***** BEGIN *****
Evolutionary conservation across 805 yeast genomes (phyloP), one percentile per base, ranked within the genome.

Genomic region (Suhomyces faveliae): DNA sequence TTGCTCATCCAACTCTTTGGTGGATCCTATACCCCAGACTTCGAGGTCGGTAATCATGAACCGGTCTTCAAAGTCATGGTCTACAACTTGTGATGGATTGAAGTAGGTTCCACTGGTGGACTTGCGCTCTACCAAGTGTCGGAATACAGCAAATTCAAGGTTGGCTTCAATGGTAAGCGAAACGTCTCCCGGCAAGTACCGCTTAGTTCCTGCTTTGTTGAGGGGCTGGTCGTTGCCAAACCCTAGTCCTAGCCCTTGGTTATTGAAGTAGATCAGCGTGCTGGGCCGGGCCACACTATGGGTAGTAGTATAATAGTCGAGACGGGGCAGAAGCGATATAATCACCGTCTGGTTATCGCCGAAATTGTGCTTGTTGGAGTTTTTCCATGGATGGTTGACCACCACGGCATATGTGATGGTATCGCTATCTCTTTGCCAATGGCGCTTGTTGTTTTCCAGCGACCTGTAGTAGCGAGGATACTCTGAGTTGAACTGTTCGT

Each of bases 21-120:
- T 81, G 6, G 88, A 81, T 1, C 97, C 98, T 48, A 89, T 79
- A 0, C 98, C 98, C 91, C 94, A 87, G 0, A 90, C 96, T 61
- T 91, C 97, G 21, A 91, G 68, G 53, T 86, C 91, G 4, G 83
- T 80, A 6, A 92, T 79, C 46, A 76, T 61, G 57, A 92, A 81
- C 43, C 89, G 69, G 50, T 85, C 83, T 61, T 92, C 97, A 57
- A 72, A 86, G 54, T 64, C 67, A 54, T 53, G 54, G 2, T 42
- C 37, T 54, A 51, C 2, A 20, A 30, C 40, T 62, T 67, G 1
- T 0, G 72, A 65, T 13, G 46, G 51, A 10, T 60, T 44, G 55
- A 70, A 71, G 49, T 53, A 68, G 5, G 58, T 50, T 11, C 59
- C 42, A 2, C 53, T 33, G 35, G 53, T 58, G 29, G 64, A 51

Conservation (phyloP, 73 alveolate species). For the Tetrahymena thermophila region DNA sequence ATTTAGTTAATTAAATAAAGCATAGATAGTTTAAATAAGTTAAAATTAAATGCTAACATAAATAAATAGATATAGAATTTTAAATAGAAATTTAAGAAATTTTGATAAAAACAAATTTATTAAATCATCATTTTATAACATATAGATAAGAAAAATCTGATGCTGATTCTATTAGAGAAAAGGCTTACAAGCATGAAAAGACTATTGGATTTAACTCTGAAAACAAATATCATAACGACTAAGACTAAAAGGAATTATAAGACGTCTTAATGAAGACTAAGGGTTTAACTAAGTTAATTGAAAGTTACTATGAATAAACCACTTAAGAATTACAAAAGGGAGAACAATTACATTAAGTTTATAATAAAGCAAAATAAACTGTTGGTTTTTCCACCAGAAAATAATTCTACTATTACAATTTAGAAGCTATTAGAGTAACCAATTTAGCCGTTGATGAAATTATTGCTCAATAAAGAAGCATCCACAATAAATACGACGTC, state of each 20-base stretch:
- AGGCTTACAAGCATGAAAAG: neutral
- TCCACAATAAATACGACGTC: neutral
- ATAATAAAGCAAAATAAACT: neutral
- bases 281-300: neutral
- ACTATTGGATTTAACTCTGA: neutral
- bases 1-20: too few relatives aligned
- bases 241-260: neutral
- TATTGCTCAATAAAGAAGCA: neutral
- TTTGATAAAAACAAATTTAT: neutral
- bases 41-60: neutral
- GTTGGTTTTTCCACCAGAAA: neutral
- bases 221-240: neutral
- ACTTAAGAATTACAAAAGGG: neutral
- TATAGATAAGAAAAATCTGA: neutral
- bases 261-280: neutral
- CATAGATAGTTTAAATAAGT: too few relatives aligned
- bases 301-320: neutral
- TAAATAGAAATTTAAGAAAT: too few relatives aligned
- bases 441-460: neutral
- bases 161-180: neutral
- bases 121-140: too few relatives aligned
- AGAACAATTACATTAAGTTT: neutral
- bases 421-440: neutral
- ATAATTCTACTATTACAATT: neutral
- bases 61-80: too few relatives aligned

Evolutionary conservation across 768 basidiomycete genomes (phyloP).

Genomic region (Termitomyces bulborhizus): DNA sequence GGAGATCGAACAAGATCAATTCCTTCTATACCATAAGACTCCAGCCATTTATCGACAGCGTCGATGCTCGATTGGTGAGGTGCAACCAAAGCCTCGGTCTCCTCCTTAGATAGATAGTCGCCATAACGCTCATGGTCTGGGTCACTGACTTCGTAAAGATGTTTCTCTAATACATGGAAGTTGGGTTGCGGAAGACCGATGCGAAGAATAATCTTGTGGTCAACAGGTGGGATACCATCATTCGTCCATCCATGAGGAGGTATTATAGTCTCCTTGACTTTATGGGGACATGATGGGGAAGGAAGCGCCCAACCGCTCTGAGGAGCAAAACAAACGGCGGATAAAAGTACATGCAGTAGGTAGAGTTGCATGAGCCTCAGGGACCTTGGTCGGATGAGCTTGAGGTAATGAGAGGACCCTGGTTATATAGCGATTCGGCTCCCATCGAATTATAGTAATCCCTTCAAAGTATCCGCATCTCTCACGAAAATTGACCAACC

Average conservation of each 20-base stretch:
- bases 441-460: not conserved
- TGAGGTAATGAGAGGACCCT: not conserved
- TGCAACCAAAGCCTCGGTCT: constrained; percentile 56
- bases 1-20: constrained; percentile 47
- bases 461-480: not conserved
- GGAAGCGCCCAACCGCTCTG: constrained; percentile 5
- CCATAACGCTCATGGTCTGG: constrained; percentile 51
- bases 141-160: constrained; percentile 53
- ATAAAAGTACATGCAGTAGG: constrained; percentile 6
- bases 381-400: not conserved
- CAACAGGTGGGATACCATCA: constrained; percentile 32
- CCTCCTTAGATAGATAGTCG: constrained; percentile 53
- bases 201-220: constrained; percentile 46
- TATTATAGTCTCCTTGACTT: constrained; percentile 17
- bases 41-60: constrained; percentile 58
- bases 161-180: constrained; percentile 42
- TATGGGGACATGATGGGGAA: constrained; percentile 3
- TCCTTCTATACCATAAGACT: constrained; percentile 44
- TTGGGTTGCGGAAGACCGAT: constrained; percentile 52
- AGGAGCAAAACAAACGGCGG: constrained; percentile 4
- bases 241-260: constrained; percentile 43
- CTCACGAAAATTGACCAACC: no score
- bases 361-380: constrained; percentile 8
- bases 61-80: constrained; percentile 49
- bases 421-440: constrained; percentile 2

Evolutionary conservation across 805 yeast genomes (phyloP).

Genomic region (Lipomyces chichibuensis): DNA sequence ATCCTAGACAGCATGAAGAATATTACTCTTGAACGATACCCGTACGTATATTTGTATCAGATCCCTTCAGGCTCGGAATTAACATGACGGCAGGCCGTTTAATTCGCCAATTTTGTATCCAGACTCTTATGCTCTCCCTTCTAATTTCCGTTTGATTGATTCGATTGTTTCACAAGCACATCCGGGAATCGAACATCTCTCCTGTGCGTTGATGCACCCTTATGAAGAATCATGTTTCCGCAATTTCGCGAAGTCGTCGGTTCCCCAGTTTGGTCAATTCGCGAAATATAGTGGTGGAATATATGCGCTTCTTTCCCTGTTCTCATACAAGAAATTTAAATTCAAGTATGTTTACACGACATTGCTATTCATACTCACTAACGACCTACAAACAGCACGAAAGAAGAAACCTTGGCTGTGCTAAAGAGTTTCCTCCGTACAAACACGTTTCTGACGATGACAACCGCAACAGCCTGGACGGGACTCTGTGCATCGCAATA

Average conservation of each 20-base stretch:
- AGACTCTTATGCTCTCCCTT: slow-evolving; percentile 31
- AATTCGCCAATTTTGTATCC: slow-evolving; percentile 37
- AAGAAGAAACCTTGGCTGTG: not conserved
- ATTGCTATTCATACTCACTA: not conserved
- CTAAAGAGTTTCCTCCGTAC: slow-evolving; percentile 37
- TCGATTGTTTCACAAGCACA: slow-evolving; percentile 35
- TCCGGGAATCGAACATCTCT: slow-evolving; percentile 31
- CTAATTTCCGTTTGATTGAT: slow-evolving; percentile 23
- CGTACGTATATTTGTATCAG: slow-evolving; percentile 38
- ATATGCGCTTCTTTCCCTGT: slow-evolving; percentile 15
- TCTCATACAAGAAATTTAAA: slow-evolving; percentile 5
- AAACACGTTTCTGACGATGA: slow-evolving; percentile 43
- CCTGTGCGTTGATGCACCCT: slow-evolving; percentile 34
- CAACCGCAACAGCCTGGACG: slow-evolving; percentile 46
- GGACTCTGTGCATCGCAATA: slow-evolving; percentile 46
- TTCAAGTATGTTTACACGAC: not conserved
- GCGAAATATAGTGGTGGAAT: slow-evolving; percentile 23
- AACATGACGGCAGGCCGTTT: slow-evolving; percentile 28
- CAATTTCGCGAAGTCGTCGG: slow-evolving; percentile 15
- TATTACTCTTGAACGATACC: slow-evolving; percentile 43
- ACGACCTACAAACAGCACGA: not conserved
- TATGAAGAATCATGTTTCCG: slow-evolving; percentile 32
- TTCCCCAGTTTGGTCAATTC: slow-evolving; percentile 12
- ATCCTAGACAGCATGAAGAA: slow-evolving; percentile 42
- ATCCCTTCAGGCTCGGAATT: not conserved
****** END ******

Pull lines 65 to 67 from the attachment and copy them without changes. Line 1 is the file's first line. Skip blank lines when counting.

- bases 361-380: constrained; percentile 8
- bases 61-80: constrained; percentile 49
- bases 421-440: constrained; percentile 2